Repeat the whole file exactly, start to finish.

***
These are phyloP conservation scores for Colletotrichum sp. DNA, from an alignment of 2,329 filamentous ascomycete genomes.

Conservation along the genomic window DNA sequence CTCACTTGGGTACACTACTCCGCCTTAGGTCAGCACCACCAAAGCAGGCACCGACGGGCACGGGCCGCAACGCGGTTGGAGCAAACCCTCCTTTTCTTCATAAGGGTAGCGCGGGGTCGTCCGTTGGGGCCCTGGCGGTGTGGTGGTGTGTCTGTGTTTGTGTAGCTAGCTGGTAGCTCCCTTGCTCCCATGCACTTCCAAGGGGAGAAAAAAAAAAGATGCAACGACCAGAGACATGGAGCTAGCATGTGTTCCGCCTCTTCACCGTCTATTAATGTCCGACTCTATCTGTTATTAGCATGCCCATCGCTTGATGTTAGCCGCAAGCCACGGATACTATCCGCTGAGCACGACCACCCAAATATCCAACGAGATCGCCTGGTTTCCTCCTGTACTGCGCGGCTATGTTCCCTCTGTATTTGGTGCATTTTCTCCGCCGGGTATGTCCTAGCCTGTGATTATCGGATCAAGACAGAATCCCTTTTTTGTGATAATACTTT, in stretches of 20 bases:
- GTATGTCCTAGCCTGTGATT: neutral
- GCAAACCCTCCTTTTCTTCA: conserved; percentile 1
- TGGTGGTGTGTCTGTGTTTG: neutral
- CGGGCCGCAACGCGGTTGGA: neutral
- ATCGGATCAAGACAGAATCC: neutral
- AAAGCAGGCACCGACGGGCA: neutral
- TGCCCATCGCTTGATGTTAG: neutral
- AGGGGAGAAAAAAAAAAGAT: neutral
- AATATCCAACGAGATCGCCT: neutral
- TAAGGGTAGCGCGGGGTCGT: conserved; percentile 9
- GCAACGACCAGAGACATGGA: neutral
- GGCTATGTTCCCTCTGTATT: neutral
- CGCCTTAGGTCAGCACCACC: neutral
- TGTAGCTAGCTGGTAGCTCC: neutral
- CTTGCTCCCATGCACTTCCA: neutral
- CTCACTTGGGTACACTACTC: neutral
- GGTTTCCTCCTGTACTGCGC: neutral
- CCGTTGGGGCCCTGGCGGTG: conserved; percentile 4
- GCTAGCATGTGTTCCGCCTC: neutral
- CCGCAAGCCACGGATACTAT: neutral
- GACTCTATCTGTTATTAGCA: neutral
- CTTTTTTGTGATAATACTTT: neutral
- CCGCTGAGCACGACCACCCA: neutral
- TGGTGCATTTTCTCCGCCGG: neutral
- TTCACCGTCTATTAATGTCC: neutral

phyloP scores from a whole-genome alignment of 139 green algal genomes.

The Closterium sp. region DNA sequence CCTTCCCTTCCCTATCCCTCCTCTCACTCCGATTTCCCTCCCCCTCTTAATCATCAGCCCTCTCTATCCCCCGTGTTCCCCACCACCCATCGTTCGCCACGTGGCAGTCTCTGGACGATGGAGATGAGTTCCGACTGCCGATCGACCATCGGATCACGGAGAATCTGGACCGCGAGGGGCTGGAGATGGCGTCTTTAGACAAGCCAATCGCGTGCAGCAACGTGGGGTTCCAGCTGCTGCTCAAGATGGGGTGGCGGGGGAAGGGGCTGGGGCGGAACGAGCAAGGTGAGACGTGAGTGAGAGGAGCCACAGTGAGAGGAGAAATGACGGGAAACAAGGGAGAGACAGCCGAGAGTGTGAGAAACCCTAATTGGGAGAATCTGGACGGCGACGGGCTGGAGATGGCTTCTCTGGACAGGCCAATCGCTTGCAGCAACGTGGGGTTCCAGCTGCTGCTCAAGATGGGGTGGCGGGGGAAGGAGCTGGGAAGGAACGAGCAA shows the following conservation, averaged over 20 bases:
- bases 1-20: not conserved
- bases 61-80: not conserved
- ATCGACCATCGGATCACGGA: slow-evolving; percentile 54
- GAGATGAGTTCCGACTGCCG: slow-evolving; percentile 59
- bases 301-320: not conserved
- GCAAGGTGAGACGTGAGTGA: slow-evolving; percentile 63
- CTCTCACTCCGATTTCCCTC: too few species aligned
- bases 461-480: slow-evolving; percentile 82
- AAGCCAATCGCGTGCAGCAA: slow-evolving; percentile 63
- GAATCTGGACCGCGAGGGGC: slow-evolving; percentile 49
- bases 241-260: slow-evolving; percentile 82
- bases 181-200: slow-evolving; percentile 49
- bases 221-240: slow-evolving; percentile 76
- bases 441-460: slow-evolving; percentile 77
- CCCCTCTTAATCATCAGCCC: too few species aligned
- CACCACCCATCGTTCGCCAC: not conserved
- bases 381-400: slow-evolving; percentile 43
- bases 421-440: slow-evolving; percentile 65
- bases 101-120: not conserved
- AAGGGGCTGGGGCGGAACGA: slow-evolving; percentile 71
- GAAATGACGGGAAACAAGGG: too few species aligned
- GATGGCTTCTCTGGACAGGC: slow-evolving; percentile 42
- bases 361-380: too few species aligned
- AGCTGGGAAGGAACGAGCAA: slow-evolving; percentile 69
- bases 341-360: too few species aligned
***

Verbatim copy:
These are phyloP conservation scores for Colletotrichum sp. DNA, from an alignment of 2,329 filamentous ascomycete genomes.

Conservation along the genomic window DNA sequence CTCACTTGGGTACACTACTCCGCCTTAGGTCAGCACCACCAAAGCAGGCACCGACGGGCACGGGCCGCAACGCGGTTGGAGCAAACCCTCCTTTTCTTCATAAGGGTAGCGCGGGGTCGTCCGTTGGGGCCCTGGCGGTGTGGTGGTGTGTCTGTGTTTGTGTAGCTAGCTGGTAGCTCCCTTGCTCCCATGCACTTCCAAGGGGAGAAAAAAAAAAGATGCAACGACCAGAGACATGGAGCTAGCATGTGTTCCGCCTCTTCACCGTCTATTAATGTCCGACTCTATCTGTTATTAGCATGCCCATCGCTTGATGTTAGCCGCAAGCCACGGATACTATCCGCTGAGCACGACCACCCAAATATCCAACGAGATCGCCTGGTTTCCTCCTGTACTGCGCGGCTATGTTCCCTCTGTATTTGGTGCATTTTCTCCGCCGGGTATGTCCTAGCCTGTGATTATCGGATCAAGACAGAATCCCTTTTTTGTGATAATACTTT, in stretches of 20 bases:
- GTATGTCCTAGCCTGTGATT: neutral
- GCAAACCCTCCTTTTCTTCA: conserved; percentile 1
- TGGTGGTGTGTCTGTGTTTG: neutral
- CGGGCCGCAACGCGGTTGGA: neutral
- ATCGGATCAAGACAGAATCC: neutral
- AAAGCAGGCACCGACGGGCA: neutral
- TGCCCATCGCTTGATGTTAG: neutral
- AGGGGAGAAAAAAAAAAGAT: neutral
- AATATCCAACGAGATCGCCT: neutral
- TAAGGGTAGCGCGGGGTCGT: conserved; percentile 9
- GCAACGACCAGAGACATGGA: neutral
- GGCTATGTTCCCTCTGTATT: neutral
- CGCCTTAGGTCAGCACCACC: neutral
- TGTAGCTAGCTGGTAGCTCC: neutral
- CTTGCTCCCATGCACTTCCA: neutral
- CTCACTTGGGTACACTACTC: neutral
- GGTTTCCTCCTGTACTGCGC: neutral
- CCGTTGGGGCCCTGGCGGTG: conserved; percentile 4
- GCTAGCATGTGTTCCGCCTC: neutral
- CCGCAAGCCACGGATACTAT: neutral
- GACTCTATCTGTTATTAGCA: neutral
- CTTTTTTGTGATAATACTTT: neutral
- CCGCTGAGCACGACCACCCA: neutral
- TGGTGCATTTTCTCCGCCGG: neutral
- TTCACCGTCTATTAATGTCC: neutral

phyloP scores from a whole-genome alignment of 139 green algal genomes.

The Closterium sp. region DNA sequence CCTTCCCTTCCCTATCCCTCCTCTCACTCCGATTTCCCTCCCCCTCTTAATCATCAGCCCTCTCTATCCCCCGTGTTCCCCACCACCCATCGTTCGCCACGTGGCAGTCTCTGGACGATGGAGATGAGTTCCGACTGCCGATCGACCATCGGATCACGGAGAATCTGGACCGCGAGGGGCTGGAGATGGCGTCTTTAGACAAGCCAATCGCGTGCAGCAACGTGGGGTTCCAGCTGCTGCTCAAGATGGGGTGGCGGGGGAAGGGGCTGGGGCGGAACGAGCAAGGTGAGACGTGAGTGAGAGGAGCCACAGTGAGAGGAGAAATGACGGGAAACAAGGGAGAGACAGCCGAGAGTGTGAGAAACCCTAATTGGGAGAATCTGGACGGCGACGGGCTGGAGATGGCTTCTCTGGACAGGCCAATCGCTTGCAGCAACGTGGGGTTCCAGCTGCTGCTCAAGATGGGGTGGCGGGGGAAGGAGCTGGGAAGGAACGAGCAA shows the following conservation, averaged over 20 bases:
- bases 1-20: not conserved
- bases 61-80: not conserved
- ATCGACCATCGGATCACGGA: slow-evolving; percentile 54
- GAGATGAGTTCCGACTGCCG: slow-evolving; percentile 59
- bases 301-320: not conserved
- GCAAGGTGAGACGTGAGTGA: slow-evolving; percentile 63
- CTCTCACTCCGATTTCCCTC: too few species aligned
- bases 461-480: slow-evolving; percentile 82
- AAGCCAATCGCGTGCAGCAA: slow-evolving; percentile 63
- GAATCTGGACCGCGAGGGGC: slow-evolving; percentile 49
- bases 241-260: slow-evolving; percentile 82
- bases 181-200: slow-evolving; percentile 49
- bases 221-240: slow-evolving; percentile 76
- bases 441-460: slow-evolving; percentile 77
- CCCCTCTTAATCATCAGCCC: too few species aligned
- CACCACCCATCGTTCGCCAC: not conserved
- bases 381-400: slow-evolving; percentile 43
- bases 421-440: slow-evolving; percentile 65
- bases 101-120: not conserved
- AAGGGGCTGGGGCGGAACGA: slow-evolving; percentile 71
- GAAATGACGGGAAACAAGGG: too few species aligned
- GATGGCTTCTCTGGACAGGC: slow-evolving; percentile 42
- bases 361-380: too few species aligned
- AGCTGGGAAGGAACGAGCAA: slow-evolving; percentile 69
- bases 341-360: too few species aligned